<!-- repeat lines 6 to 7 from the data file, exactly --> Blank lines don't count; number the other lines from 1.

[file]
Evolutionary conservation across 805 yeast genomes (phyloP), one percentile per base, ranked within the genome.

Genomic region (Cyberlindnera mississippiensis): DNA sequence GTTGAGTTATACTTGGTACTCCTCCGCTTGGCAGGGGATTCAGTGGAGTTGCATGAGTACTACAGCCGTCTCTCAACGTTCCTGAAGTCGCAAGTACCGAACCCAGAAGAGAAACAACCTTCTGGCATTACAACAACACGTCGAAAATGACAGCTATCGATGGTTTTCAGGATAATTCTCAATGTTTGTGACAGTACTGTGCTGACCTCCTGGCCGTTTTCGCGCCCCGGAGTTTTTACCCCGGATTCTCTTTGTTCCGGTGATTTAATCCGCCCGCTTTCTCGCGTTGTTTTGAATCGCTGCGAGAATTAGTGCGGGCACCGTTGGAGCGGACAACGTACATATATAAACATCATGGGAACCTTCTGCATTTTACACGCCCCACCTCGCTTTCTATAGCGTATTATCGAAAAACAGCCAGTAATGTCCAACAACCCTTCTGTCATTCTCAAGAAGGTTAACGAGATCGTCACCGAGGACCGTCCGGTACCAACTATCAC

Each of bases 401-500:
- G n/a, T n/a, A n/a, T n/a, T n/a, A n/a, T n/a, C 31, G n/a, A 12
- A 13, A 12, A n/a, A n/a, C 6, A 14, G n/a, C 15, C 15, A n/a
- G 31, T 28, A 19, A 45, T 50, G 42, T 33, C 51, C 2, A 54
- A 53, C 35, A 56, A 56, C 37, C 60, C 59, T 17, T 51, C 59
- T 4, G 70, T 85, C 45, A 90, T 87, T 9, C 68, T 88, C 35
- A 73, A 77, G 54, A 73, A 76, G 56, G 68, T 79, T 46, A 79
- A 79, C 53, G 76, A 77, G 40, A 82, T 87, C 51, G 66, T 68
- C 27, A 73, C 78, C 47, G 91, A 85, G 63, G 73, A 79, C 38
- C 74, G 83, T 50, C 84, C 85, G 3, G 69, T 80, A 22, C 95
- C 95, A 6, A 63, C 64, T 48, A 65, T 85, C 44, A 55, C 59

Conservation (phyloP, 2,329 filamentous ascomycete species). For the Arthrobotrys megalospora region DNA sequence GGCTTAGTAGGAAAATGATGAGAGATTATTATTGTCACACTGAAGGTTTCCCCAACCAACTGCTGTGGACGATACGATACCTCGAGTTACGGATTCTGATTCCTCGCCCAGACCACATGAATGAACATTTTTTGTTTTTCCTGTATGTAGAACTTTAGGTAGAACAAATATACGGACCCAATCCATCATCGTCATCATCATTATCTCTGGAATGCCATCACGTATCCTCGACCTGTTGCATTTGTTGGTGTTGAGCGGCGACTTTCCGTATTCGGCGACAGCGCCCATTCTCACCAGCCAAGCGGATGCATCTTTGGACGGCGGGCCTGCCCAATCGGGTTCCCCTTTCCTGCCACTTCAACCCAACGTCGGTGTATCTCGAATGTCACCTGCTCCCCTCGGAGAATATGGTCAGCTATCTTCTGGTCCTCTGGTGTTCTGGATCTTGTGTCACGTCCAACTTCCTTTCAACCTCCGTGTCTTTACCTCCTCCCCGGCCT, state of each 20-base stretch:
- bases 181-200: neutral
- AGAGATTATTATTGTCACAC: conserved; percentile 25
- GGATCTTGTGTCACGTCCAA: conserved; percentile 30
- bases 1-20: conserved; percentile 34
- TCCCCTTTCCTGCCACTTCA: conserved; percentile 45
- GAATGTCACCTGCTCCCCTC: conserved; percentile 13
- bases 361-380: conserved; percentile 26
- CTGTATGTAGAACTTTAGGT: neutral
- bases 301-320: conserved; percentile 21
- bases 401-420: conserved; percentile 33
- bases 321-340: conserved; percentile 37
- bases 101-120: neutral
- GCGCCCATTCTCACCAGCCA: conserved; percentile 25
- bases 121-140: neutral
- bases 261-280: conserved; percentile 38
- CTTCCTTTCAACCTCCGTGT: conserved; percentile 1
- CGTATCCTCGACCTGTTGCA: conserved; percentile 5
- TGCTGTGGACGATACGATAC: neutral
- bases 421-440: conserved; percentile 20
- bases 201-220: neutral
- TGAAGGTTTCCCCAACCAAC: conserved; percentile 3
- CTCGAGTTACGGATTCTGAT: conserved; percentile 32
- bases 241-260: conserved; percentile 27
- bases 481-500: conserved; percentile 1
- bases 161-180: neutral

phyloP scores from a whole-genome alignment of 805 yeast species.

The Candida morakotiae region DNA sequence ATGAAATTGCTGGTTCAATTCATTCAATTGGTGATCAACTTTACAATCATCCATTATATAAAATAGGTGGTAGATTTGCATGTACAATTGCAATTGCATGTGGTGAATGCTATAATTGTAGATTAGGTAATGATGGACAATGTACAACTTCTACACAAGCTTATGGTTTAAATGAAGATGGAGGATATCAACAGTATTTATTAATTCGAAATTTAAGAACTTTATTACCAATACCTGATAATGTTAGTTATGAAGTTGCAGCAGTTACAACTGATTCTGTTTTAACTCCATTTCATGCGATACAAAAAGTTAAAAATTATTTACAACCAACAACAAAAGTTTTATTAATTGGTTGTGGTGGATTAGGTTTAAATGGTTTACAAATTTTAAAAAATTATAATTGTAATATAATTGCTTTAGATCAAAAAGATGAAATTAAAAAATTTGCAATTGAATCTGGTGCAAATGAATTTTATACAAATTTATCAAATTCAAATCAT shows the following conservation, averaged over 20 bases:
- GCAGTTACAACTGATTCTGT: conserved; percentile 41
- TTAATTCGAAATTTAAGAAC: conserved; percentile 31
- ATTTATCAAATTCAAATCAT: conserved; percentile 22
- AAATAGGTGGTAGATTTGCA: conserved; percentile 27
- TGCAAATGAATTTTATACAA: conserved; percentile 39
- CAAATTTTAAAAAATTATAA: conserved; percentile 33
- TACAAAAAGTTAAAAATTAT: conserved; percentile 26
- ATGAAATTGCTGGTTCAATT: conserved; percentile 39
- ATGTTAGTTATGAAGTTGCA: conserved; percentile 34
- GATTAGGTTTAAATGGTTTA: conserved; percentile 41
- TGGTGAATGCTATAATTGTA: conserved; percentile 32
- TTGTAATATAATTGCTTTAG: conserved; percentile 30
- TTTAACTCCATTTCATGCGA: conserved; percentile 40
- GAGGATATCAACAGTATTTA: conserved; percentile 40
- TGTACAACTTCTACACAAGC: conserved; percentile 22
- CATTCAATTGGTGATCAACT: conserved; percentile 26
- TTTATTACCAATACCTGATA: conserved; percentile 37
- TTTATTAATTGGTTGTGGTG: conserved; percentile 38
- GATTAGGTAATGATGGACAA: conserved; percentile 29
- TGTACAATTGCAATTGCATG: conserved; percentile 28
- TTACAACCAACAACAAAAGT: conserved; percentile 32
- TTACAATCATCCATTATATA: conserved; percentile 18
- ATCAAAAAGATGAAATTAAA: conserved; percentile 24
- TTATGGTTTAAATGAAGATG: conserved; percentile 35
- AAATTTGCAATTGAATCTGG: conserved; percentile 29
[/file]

- G 31, T 28, A 19, A 45, T 50, G 42, T 33, C 51, C 2, A 54
- A 53, C 35, A 56, A 56, C 37, C 60, C 59, T 17, T 51, C 59